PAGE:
General Mills is strongest on water but has a long way to go in respecting land and women’s rights in its supply chain. It also lags behind on policies covering transparency, climate change and its dealings with farmers.
We assessed publicly available information on the policies and commitments of the 'Big 10' food companies towards the sourcing of agricultural commodities from developing countries. The Scorecard looks at seven themes, weighing each theme equally. The index tackles some cutting edge issues that will require rigorous debate and dialogue between companies, civil society and industry experts. Find out more...
No recognition of community land rights, no action to stop the use of farmland to grow fuel crops, and no requirements for suppliers on how land use affects people and the planet. One big no.
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General Mills does run projects to support rural women and girls – but fails to recognize specific issues faced by female workers.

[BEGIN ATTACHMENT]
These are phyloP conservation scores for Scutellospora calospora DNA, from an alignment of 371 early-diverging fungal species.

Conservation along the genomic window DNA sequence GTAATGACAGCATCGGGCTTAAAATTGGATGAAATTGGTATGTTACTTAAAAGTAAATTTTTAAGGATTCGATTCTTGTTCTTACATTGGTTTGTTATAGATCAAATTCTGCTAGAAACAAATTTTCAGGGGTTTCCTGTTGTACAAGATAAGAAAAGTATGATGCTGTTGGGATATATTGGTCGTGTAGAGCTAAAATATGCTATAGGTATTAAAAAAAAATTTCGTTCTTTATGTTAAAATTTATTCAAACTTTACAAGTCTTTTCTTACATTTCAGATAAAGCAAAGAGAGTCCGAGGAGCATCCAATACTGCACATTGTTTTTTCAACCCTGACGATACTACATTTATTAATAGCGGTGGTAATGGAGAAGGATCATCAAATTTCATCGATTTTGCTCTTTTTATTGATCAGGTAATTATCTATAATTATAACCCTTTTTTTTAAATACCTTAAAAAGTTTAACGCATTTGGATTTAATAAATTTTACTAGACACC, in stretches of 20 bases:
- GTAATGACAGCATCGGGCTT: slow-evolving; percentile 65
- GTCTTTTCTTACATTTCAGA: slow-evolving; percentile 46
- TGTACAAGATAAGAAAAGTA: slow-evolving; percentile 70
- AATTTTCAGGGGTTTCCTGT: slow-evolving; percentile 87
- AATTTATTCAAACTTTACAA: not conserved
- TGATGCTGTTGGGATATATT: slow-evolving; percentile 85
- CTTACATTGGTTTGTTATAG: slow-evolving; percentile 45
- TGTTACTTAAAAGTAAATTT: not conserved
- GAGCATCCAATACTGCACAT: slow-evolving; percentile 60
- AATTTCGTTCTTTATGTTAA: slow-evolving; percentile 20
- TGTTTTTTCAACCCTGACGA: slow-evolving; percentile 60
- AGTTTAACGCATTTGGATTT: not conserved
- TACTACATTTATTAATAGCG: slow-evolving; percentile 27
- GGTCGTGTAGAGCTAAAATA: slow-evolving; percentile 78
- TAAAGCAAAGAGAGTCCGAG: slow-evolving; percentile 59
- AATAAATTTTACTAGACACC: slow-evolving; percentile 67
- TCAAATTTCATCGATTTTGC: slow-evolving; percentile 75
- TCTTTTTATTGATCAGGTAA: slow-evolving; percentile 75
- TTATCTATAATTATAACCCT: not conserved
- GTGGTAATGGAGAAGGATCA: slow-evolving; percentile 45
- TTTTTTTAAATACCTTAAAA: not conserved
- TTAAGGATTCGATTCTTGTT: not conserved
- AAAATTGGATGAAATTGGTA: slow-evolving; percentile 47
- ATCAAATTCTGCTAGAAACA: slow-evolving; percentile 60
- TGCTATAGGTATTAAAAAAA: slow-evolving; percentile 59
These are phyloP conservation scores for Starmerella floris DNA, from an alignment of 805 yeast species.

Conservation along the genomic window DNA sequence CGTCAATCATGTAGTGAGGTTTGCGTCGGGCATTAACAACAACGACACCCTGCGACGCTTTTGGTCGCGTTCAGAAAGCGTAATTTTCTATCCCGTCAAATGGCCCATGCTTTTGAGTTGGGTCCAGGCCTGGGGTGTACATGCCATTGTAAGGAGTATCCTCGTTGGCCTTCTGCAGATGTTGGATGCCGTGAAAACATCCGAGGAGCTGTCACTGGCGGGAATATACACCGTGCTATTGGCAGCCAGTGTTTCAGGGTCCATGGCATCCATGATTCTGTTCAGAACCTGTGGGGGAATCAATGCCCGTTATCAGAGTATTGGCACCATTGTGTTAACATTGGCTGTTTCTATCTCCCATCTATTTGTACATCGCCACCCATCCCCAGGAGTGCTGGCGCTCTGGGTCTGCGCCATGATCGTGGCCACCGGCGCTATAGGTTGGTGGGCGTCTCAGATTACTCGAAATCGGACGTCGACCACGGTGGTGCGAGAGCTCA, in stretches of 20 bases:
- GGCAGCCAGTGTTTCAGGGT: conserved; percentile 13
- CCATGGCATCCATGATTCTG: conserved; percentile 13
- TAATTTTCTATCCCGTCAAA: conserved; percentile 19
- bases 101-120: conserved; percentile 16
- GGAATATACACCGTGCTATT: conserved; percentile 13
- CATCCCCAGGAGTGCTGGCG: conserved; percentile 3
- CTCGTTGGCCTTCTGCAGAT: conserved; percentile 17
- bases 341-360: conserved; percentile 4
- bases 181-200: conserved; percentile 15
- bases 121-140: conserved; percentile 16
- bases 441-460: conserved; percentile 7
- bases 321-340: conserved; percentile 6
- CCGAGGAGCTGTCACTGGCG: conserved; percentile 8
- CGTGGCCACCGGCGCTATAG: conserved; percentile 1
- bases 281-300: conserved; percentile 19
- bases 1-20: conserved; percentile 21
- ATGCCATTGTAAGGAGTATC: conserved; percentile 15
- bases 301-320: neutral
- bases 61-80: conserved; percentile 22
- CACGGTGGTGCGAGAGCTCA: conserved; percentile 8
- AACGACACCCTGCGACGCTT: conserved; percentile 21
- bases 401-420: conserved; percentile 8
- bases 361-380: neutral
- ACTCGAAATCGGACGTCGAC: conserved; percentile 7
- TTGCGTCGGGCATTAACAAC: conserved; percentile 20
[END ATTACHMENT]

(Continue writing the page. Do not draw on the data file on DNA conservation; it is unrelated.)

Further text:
It runs projects to support farmers, but General Mills doesn’t know the number of small-scale producers in its supply chain – and doesn’t ask suppliers to protect farmers’ rights
Bad news for workers – General Mills doesn’t recognize key issues like the right to earn a living wage. At least it’s committed to ending child and forced labor.
General Mills’ attitude to climate change is general at best. It recognizes the issue, but fails to ask its suppliers to meet any specific requirements.
General Mills is the most secretive of the Big Ten companies. Of all the materials it sources, the only stats publically available are about palm oil. Everything else remains secret…
General Mills is refreshingly honest about the water it uses. But it hasn’t committed to protecting access to water, even for communities surrounding its operations.